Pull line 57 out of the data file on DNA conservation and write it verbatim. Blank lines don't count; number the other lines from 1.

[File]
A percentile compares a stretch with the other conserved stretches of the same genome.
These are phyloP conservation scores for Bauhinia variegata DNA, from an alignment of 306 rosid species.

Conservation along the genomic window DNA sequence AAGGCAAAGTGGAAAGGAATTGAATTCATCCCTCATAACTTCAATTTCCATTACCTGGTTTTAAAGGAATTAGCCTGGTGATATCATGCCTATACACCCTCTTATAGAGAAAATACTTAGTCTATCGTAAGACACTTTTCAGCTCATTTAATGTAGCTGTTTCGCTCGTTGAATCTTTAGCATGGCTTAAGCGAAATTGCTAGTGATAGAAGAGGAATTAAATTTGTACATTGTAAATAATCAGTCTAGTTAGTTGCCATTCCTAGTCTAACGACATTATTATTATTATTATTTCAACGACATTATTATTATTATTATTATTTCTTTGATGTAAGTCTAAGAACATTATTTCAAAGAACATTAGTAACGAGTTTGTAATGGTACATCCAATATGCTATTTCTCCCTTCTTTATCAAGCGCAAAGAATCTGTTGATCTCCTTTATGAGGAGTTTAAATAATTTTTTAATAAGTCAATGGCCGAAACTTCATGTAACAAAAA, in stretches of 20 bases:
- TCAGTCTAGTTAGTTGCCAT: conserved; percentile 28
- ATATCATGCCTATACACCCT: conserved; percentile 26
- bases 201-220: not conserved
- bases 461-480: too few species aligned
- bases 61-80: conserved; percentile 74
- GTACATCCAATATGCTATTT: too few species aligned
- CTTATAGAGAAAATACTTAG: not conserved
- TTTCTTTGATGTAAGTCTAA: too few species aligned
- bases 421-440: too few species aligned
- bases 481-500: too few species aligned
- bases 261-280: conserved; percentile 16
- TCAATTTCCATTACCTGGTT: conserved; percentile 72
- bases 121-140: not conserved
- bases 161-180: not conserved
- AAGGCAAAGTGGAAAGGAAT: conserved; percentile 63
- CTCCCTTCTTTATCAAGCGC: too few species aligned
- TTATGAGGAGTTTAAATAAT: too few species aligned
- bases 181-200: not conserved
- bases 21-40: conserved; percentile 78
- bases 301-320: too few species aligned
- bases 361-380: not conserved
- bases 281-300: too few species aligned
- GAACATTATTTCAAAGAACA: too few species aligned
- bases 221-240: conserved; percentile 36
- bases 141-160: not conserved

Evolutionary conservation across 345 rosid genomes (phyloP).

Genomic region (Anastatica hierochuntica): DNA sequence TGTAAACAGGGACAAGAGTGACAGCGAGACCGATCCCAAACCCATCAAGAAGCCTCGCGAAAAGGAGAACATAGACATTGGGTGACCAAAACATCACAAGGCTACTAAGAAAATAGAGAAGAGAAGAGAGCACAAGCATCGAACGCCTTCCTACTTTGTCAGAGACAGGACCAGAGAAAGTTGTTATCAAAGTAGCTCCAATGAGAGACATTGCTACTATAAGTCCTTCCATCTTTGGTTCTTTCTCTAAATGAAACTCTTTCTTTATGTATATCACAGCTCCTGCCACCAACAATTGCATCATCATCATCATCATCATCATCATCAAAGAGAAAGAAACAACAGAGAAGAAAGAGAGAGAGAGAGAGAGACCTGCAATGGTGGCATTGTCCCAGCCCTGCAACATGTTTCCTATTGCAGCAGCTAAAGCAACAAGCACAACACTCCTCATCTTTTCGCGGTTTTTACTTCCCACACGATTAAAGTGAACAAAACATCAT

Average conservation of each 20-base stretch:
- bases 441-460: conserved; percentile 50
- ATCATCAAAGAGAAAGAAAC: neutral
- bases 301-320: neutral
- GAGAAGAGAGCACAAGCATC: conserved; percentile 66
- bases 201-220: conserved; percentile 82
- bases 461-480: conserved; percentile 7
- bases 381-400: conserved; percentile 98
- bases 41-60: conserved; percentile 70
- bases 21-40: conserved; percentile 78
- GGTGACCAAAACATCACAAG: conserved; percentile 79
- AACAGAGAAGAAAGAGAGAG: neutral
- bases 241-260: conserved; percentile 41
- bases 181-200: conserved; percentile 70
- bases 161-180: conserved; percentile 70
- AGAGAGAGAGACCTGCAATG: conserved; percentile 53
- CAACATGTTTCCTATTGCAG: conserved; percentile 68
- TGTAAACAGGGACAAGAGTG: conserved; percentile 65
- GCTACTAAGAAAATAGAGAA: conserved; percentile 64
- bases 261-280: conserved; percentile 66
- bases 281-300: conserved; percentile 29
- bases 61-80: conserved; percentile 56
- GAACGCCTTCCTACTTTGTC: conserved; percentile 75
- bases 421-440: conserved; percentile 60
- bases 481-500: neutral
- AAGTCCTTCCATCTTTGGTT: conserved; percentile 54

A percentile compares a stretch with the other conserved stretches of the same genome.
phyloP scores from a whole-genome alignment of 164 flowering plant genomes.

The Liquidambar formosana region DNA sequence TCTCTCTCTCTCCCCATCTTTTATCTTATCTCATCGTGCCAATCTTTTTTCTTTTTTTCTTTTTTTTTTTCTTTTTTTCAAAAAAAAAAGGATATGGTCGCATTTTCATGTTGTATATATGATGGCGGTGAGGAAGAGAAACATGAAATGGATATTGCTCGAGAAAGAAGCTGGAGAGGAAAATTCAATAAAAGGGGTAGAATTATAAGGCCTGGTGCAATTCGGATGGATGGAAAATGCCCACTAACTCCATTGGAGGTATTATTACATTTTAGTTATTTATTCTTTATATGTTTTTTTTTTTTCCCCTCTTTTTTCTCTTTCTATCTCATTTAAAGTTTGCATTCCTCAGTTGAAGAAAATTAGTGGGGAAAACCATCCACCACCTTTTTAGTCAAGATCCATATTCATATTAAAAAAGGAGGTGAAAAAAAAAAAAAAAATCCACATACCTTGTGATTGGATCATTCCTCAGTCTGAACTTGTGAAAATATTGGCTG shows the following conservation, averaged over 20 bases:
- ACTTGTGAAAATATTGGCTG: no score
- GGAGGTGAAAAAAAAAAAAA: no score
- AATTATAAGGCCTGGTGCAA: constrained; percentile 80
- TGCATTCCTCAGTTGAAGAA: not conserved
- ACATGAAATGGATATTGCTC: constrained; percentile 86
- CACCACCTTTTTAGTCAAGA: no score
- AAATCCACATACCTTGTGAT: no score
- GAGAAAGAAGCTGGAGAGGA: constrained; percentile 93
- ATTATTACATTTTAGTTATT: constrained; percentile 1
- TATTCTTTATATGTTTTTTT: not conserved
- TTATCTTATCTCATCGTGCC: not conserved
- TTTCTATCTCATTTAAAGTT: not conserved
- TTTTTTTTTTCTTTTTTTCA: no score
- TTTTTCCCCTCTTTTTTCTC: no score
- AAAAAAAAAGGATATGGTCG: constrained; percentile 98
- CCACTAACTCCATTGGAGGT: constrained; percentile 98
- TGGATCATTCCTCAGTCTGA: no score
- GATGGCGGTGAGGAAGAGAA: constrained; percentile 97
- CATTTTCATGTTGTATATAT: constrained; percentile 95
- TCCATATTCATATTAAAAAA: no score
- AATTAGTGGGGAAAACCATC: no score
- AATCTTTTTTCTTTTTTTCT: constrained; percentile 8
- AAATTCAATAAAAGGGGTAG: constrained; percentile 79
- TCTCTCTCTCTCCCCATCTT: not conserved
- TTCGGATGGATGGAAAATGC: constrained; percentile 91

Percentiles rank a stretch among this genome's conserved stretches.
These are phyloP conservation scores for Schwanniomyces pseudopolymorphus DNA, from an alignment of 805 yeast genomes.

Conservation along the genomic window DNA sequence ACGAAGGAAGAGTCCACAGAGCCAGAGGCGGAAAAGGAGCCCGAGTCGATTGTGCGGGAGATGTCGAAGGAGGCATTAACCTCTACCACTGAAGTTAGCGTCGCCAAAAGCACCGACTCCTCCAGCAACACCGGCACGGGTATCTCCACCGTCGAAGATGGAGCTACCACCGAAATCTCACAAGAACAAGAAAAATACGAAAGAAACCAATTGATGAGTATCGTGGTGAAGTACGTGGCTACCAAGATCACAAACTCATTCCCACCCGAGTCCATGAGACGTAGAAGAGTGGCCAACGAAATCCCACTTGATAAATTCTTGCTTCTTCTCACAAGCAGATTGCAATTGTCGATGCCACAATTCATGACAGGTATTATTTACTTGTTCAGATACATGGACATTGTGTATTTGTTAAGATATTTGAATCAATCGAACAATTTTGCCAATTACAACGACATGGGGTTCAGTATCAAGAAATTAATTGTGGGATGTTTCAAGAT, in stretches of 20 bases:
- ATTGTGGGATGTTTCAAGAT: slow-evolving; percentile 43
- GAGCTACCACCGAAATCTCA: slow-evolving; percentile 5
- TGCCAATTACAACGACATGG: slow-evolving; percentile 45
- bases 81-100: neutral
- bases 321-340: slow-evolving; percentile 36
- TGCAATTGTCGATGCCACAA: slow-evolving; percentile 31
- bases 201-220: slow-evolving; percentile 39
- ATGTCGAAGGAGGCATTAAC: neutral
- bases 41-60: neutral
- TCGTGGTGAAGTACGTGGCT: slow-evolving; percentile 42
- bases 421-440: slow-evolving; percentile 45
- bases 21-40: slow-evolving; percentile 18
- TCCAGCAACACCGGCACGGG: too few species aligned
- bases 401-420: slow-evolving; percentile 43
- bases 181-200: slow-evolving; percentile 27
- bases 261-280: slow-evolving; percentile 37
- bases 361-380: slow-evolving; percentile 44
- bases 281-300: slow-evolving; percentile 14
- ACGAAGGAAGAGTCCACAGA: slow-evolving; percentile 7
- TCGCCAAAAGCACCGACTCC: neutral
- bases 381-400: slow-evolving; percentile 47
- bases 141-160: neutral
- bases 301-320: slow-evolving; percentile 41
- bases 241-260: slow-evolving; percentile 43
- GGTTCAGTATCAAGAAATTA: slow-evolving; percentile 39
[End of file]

A percentile compares a stretch with the other conserved stretches of the same genome.